Polycystic Ovary Syndrome, also known as PCOS, comes from the presence of small cysts on the ovaries (although not everyone with the condition has cysts on their ovaries). PCOS is not well-understood and can be misdiagnosed in many instances.
This is one of the most common hormonal disorders occurring in people assigned female at birth during their reproductive years – affecting 7% of women in Canada.
When an individual doesn’t make enough hormones to allow ovulation, ovaries can develop small cysts that make hormones called androgens.
PCOS is a syndrome with many different symptoms that are different from one person to the other, which makes the condition that much harder to diagnose. Here are the most common symptoms:
- Hyperandrogenemia or high levels of blood androgens like testosterone
- Hirsutism: Excessive and unwanted hair growth in a male-pattern distribution, on the chest, stomach, and back for example.
- Acne: most demonstrated in younger women.
- Alopecia: Alopecia is defined as hair thinning or male-pattern baldness
How to treat PCOS?
Let’s say you’re a woman who gets diagnosed with PCOS at age 35. The doctor might suggest some treatments, including hormone supplementation, birth control pills or medication for controlling your symptoms like acne or hair growth.
If your BMI is above a certain threshold, your doctor might also suggest weight loss. There is some evidence to show that a nourishing diet and active lifestyle can be useful for treating PCOS, but the recommendation for weight loss through restrictive dieting is, unfortunately, a common occurrence.
However, contrary to popular belief, rates of overweight and obesity are the same in people with PCOS and in the rest of the population. There is no causal evidence that shows that body size causes PCOS.
How low-carb diets don’t work for PCOS or anyone else
One of the metabolic consequences of PCOS is high insulin. In fact, insulin is what sends out hunger signals in the body. Since people with PCOS have high levels of insulin and low blood sugar, that means they are almost constantly in a hungry state and have carb cravings.
If you start restricting or dieting – especially with a low-carb diet – insulin will be released in the body even more and cause even more cravings, which is why people with PCOS have a higher risk of binging.
Weight loss is not an effective way to treat PCOS because it could place people in an endless loop of restriction. They would be stuck not being able to lose weight because of the binging and worsening mental and physical symptoms of PCOS.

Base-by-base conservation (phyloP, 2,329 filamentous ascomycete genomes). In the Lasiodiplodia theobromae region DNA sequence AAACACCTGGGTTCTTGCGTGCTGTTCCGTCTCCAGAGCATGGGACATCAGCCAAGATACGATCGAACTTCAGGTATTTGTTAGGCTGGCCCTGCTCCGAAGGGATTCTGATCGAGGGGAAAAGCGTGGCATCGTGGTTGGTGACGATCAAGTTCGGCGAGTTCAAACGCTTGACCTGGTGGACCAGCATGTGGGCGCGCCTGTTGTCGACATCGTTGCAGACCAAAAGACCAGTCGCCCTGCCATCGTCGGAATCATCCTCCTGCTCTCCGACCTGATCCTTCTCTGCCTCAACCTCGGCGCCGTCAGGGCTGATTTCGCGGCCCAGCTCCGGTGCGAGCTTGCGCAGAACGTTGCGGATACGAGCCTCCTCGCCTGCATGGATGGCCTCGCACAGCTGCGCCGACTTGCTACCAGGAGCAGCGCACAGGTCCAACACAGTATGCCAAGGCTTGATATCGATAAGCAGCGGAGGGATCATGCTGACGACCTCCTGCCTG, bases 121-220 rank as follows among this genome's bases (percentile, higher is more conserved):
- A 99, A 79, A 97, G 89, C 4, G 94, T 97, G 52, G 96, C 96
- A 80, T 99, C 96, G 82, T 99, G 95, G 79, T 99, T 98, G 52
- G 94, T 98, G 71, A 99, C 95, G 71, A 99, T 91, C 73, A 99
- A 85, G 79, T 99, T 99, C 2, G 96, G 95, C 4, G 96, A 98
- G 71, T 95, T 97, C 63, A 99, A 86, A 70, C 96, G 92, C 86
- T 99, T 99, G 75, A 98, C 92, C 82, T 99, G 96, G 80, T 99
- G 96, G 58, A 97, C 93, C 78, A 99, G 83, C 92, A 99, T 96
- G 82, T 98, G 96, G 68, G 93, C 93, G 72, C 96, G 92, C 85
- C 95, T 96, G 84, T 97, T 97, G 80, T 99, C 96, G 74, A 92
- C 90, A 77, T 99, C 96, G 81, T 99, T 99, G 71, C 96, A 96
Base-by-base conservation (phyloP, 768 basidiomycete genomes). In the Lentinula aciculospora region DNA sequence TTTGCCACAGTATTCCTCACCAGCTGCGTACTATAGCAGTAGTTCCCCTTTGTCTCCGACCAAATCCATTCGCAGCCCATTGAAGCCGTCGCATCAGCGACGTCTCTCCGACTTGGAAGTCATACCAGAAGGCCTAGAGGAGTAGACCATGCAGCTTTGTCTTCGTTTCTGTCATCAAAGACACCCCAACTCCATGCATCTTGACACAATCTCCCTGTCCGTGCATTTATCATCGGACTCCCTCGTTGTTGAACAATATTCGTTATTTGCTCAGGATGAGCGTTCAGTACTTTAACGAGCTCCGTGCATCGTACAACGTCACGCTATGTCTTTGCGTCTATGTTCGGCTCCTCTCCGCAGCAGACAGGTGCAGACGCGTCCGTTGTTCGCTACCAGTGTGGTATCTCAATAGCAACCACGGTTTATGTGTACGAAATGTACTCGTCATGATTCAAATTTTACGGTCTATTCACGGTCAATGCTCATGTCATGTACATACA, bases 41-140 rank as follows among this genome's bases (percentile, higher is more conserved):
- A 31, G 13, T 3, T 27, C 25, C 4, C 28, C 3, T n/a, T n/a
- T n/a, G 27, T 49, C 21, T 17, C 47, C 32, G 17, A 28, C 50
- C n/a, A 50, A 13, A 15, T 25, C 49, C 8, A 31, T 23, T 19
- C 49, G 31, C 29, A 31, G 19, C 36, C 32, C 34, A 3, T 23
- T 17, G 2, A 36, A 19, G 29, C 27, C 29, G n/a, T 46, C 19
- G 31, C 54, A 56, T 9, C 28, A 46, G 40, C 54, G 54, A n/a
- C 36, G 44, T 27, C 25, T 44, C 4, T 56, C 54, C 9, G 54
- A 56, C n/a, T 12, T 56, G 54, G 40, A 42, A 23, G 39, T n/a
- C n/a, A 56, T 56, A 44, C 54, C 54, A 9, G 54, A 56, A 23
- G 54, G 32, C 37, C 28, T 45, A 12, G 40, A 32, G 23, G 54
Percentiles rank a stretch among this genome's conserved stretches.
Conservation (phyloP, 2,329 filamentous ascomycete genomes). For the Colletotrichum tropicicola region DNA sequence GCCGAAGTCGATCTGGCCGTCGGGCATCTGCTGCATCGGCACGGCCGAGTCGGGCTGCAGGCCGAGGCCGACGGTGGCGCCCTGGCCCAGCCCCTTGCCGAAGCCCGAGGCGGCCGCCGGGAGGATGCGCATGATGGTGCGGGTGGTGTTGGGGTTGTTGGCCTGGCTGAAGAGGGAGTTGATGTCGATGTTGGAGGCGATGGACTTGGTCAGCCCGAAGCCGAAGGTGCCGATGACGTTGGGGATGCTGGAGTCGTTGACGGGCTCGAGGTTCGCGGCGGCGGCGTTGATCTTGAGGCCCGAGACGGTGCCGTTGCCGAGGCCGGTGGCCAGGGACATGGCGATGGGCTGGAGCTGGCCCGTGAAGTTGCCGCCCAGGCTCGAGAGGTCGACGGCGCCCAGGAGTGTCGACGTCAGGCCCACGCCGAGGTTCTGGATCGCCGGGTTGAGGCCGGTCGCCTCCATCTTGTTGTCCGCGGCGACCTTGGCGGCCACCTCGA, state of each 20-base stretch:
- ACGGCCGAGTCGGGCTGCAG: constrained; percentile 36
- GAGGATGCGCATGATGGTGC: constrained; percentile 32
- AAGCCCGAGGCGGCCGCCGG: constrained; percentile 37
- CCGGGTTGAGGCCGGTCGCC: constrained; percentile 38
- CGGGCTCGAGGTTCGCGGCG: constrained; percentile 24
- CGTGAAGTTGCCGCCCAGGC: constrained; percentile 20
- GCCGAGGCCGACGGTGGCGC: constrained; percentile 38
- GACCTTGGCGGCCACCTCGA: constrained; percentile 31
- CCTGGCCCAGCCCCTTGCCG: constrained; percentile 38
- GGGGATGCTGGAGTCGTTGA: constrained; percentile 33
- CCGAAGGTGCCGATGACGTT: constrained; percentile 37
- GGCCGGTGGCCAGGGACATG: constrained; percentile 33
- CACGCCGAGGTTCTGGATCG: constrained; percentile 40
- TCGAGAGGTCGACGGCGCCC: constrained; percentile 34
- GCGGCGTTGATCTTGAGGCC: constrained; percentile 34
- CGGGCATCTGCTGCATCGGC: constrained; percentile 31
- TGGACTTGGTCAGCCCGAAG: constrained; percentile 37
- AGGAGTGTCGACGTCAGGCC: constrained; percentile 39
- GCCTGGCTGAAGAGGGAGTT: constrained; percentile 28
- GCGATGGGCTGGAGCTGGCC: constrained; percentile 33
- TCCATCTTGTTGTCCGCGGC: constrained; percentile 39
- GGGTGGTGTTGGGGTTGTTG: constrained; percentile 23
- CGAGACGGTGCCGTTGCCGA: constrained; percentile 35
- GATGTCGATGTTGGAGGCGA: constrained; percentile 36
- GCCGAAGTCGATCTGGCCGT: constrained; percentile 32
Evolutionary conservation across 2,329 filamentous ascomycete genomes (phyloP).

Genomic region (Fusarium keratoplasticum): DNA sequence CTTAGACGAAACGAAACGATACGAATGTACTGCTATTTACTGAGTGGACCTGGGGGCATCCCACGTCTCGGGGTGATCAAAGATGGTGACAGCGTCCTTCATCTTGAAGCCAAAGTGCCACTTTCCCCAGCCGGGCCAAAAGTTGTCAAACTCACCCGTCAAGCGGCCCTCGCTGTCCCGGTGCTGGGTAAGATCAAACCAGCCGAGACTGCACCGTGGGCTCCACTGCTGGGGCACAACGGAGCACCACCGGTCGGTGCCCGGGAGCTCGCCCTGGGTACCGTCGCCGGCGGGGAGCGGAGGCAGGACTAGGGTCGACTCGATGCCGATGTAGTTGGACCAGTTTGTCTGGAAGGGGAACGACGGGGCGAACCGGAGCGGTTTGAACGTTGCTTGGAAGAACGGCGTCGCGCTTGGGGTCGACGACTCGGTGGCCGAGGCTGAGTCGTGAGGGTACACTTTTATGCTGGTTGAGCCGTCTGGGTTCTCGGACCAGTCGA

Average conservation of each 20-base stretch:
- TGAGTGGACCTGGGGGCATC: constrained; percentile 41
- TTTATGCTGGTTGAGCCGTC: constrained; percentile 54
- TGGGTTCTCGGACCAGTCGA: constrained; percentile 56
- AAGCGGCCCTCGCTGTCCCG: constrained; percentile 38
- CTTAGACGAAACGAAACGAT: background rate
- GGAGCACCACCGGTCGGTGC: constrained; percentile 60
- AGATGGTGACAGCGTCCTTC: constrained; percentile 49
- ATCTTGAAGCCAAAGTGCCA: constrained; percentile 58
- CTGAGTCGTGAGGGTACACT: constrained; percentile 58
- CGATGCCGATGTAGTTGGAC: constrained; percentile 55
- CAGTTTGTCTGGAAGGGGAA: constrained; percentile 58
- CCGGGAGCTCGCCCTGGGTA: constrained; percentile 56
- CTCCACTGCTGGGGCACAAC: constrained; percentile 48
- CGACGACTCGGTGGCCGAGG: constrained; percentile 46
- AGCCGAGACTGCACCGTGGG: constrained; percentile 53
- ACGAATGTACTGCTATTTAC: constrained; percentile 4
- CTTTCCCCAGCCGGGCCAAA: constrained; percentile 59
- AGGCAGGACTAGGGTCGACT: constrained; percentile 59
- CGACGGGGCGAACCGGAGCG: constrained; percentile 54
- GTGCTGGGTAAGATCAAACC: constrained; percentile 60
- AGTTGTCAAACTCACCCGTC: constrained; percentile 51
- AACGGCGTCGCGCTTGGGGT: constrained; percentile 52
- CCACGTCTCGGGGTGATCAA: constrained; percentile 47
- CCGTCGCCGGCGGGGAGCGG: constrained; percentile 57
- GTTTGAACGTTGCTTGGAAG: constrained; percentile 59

This can also cause eating disorder behaviors if the people are too discouraged by their incapacity to lose weight.
To learn more about how cutting out carbs impacts your hormones and your health, you can check out our blog post about cutting out carbs!
In the same way a nourishing diet would benefit someone who is suffering from a lack of nutrients, a change towards gentle exercise and intuitive eating that incorporates a variety of food groups can be a sustainable way to improve PCOS symptoms.
If you or someone you know has been diagnosed with PCOS and wants to make diet changes in a safe way to benefit their life, try to seek help by scheduling an appointment and reaching out to our team at email@example.com or (202) 738-4726.
By: Mia El-Eid, Digital Marketing Coordinator in collaboration with Elsa Chu, Registered Dietitian
Sööma est une entreprise bilingue qui fonctionne en anglais et en français. Nous fournissons des articles de blogue, des recettes et des articles de diverses sources qui sont parfois écrits en anglais et parfois en français. Si vous vous sentez incapable d’accéder à un article ou à un sujet spécifique en raison d’une barrière linguistique, veuillez nous contacter à firstname.lastname@example.org et nous serons heureux de traduire le contenu pour vous.
Sööma is a bilingual company that operates in both English and in French. We will provide blog posts, recipes and articles from various sources that are sometimes written in English and sometimes in French. If you feel unable to access a specific article or topic due to a language barrier, please reach out to us at email@example.com and we will be happy to translate the content for you.
- Lujan ME, Chizen DR, Pierson RA. Diagnostic criteria for polycystic ovary syndrome: pitfalls and controversies. J Obstet Gynaecol Can. 2008 Aug;30(8):671-679. doi: 10.1016/S1701-2163(16)32915-2. PMID: 18786289; PMCID: PMC2893212.
- Podcast: Food Psych S6 E199 : PCOS and Food peace